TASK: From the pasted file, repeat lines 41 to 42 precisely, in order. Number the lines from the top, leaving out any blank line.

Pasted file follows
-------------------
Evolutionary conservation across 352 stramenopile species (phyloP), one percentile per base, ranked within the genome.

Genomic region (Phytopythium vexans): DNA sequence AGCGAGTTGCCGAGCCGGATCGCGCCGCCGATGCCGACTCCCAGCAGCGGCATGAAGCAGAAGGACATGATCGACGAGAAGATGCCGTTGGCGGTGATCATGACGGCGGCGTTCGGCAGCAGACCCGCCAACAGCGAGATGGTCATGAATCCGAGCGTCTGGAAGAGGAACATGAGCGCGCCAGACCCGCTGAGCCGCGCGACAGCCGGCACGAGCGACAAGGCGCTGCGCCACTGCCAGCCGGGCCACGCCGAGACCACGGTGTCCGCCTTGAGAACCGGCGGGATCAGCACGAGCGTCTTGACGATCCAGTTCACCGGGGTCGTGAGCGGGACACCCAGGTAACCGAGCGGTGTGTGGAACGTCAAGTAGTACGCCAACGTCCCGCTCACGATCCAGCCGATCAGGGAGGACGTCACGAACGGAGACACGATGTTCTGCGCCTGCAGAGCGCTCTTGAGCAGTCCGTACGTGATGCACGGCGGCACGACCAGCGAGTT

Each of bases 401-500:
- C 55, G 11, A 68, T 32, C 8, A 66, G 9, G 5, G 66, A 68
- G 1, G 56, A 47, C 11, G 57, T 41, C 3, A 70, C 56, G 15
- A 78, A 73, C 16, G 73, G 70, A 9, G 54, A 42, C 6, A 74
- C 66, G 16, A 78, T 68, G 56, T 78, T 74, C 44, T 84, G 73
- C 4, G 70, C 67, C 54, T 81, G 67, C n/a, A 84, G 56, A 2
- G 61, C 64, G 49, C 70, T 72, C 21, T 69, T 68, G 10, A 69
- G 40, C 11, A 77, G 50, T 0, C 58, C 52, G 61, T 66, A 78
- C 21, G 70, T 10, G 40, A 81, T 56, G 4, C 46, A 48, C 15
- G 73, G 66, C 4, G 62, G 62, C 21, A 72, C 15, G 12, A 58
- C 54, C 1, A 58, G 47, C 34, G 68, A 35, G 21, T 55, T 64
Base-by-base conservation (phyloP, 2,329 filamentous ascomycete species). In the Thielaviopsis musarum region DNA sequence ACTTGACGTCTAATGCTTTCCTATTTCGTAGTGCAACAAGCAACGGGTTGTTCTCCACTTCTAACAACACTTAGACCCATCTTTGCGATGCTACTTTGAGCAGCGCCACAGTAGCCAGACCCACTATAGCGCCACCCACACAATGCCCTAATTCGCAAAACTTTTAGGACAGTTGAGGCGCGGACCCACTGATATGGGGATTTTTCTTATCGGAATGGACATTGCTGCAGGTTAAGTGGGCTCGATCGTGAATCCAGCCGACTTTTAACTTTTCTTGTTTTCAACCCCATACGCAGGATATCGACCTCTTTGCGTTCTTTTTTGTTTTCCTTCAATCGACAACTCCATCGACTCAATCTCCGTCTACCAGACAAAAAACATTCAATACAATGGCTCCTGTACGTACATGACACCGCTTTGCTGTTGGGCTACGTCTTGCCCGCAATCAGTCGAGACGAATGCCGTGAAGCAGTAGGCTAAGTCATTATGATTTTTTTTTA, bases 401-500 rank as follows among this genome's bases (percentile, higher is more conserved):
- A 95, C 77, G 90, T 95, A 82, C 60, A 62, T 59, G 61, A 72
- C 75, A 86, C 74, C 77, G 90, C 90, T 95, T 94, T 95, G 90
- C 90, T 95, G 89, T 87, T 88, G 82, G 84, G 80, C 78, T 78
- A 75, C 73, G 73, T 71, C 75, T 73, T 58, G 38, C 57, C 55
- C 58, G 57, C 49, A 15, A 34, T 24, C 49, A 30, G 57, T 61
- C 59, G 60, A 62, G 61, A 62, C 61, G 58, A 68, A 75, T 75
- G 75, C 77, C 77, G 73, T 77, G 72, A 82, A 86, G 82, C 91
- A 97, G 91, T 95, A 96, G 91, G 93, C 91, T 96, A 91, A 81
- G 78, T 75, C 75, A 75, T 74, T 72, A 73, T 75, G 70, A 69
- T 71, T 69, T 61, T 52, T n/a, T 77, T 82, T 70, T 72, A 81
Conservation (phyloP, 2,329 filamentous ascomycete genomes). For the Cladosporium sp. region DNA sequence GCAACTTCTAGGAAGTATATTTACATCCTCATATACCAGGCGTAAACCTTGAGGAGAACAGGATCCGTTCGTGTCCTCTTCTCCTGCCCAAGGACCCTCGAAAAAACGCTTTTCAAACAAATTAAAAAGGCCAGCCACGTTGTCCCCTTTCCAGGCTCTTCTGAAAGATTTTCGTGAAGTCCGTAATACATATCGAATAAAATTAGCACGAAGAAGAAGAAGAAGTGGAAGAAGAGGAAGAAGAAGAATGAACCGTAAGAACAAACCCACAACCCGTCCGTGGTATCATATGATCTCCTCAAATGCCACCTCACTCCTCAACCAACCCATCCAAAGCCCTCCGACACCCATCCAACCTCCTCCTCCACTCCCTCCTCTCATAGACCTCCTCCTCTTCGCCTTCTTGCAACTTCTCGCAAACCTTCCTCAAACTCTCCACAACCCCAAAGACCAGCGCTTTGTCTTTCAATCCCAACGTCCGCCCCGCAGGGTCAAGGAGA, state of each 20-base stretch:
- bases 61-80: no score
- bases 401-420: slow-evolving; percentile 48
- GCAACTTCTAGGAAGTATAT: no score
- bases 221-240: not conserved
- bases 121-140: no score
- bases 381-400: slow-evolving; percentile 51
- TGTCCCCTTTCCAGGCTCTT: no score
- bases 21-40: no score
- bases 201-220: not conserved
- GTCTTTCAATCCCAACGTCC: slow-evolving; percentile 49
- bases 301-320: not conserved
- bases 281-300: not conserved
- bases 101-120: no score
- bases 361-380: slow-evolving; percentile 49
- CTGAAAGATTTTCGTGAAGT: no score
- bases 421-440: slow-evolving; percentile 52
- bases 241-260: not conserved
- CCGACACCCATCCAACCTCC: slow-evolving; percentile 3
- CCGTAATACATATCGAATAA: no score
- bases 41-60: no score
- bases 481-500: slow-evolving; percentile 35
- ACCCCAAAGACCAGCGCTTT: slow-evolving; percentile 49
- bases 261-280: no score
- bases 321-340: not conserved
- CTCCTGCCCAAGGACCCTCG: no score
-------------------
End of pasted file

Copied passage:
- bases 421-440: slow-evolving; percentile 52
- bases 241-260: not conserved